Pilane attacks opposition MPs in parliament for poor performance
The BMD leader expressed concern over the lack of vibrancy by the current crop of opposition legislators as opposed to the past. “There was a time when the opposition parliament was strong and vibrant. It was speaking for the people, expressing the feelings of Batswana, articulating them vibrantly in which they had an impact on the audience, Batswana in general. We need to hear you more. Perhaps we do not hear this or assess this issue the same way. But we don’t hear you comrades. We hear you too little,” he said.
The contentious politician also observed that “we need to hear you and see you make a difference. We need to be inspired. I am afraid I am little inspired. We want you to be as vibrant as the opposition parliament of Kenneth Koma, Paul Rantao, Maitshwarelo Dabhuta, Robert Molefabangwe, and others. They made noise and were vibrant, but were just a small number. But today, you are so much a larger number. Please be vibrant, with your intelligence, articulate issues that affect Batswana.”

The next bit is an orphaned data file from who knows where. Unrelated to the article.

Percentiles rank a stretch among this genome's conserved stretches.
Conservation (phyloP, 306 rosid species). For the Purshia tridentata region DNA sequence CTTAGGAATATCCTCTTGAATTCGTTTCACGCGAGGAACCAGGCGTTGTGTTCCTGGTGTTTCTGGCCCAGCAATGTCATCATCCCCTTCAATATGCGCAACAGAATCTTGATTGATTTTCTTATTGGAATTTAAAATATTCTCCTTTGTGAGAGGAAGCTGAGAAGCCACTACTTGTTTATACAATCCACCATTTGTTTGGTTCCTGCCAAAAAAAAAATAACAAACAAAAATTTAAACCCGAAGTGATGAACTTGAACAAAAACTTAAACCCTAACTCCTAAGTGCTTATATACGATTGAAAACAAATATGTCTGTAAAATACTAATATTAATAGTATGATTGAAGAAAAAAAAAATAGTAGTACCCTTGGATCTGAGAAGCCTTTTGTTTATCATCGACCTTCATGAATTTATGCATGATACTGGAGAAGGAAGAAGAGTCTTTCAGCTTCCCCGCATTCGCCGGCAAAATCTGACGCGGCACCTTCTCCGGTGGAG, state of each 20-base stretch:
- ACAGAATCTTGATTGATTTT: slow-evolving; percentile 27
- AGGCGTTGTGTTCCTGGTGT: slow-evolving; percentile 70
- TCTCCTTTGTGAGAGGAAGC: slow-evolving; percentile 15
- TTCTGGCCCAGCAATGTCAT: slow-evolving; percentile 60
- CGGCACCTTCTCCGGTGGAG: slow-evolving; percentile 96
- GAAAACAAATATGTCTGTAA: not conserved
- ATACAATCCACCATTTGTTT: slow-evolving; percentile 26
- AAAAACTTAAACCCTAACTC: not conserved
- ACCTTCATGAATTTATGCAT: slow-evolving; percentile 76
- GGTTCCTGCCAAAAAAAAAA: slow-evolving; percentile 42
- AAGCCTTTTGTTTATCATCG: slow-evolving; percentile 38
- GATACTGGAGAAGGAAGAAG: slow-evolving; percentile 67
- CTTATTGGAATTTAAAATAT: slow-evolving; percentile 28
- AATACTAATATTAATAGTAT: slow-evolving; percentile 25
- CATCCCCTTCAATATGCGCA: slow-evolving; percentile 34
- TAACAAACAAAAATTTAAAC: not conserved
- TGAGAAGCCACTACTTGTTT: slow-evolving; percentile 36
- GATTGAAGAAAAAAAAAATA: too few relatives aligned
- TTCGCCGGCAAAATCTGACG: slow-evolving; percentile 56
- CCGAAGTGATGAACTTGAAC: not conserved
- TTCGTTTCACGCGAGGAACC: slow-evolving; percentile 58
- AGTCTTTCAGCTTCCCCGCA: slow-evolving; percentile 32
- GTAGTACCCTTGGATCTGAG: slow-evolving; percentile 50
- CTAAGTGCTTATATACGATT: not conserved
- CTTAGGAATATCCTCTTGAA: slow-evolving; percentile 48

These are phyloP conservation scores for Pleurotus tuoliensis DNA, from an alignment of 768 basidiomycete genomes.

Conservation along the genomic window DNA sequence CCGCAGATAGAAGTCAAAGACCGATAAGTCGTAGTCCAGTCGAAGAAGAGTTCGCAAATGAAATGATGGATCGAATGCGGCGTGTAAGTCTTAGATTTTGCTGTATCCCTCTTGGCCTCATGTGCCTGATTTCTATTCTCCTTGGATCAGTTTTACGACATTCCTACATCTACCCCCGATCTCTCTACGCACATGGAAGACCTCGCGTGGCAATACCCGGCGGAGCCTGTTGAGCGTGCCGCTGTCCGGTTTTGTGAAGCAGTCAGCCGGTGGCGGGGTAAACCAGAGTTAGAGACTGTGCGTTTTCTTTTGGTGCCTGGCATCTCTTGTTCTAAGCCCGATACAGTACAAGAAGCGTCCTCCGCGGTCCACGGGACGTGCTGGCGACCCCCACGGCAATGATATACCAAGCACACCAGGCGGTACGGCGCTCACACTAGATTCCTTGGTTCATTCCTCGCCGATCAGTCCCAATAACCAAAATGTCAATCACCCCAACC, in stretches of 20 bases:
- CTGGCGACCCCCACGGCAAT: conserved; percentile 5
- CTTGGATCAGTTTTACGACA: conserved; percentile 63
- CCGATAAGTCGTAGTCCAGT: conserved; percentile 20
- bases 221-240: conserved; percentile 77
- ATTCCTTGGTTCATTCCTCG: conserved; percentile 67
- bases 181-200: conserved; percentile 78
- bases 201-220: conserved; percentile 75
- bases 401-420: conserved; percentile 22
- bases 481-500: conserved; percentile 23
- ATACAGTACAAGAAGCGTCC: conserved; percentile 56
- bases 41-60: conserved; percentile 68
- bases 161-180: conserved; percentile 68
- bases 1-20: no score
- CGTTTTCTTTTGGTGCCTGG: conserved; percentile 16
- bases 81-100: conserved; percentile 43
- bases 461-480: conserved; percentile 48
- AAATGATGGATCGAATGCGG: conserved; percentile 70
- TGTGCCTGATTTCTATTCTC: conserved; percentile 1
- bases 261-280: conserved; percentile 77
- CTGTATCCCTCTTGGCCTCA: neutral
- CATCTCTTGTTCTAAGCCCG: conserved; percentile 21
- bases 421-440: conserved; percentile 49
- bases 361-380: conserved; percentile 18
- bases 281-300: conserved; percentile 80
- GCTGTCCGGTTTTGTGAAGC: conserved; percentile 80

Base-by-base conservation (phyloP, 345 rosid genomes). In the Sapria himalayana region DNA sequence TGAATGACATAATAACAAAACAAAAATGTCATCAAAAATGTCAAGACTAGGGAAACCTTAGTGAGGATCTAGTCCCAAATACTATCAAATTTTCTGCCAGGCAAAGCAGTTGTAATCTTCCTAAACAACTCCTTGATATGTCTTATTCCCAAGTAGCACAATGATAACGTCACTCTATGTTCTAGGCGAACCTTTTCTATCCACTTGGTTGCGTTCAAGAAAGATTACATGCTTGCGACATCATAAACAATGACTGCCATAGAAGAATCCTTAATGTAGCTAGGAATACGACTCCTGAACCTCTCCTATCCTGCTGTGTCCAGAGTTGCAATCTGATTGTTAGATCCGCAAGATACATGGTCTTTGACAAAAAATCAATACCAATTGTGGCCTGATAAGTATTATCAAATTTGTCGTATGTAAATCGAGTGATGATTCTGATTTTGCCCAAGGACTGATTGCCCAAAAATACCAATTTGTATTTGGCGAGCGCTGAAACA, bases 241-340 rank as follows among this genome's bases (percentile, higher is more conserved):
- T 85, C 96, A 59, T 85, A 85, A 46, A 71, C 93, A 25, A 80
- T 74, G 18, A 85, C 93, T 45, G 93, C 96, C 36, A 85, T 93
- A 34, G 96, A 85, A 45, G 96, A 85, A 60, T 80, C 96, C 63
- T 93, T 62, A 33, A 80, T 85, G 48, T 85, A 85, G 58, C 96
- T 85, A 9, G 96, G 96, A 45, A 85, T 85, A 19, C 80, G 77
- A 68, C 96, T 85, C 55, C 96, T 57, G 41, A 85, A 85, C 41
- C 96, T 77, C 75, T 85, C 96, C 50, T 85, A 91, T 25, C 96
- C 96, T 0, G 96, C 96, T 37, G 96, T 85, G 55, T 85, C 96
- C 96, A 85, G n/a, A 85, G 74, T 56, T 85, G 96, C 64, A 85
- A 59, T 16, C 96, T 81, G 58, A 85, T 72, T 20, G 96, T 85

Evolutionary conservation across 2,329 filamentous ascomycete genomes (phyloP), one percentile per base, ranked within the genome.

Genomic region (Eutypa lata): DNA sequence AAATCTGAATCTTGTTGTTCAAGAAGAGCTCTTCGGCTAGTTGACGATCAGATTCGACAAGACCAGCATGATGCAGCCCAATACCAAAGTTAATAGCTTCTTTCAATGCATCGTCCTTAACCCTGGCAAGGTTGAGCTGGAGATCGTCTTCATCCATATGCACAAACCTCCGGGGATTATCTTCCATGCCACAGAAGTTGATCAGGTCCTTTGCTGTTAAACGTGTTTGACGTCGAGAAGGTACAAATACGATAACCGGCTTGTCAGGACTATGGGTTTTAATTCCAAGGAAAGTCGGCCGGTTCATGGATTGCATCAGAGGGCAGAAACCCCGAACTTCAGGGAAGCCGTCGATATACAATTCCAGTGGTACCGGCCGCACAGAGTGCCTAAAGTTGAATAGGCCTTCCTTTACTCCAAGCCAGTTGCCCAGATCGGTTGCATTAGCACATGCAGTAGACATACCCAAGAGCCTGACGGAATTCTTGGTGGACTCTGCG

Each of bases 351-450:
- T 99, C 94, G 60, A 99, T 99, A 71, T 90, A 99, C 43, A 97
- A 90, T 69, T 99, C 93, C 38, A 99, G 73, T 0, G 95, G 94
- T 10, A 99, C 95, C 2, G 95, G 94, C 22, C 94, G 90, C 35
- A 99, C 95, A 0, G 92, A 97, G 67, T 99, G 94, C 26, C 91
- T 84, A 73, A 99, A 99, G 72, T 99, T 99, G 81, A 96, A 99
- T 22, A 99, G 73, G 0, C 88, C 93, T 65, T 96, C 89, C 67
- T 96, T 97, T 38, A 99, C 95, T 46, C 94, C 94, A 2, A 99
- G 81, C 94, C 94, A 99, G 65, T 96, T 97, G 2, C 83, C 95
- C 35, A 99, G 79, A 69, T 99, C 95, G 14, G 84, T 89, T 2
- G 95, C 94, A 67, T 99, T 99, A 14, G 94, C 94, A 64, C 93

The Advocate also weighed options of running for parliament in 2019
When asked on whether he has ambitions of running for parliament in the coming 2019 General Elections Pilane was cagey in his carefully articulated but loaded response. “Do I intend to run for parliament in 2019? I do not know. It’s not a matter I have thought about. It’s not a matter I have considered. I do not think the time for that decision has come. When the time comes, I will make it. I will see whether there is a constituency which I am interested in running. I will see whether people want me to run. And so, I have not yet made that decision. O mpotse tsa ko ke go tswang. Tsa ko ke yang ga di itse (I only know of my past but I cannot say the same about the future.)”
Other BMD issues…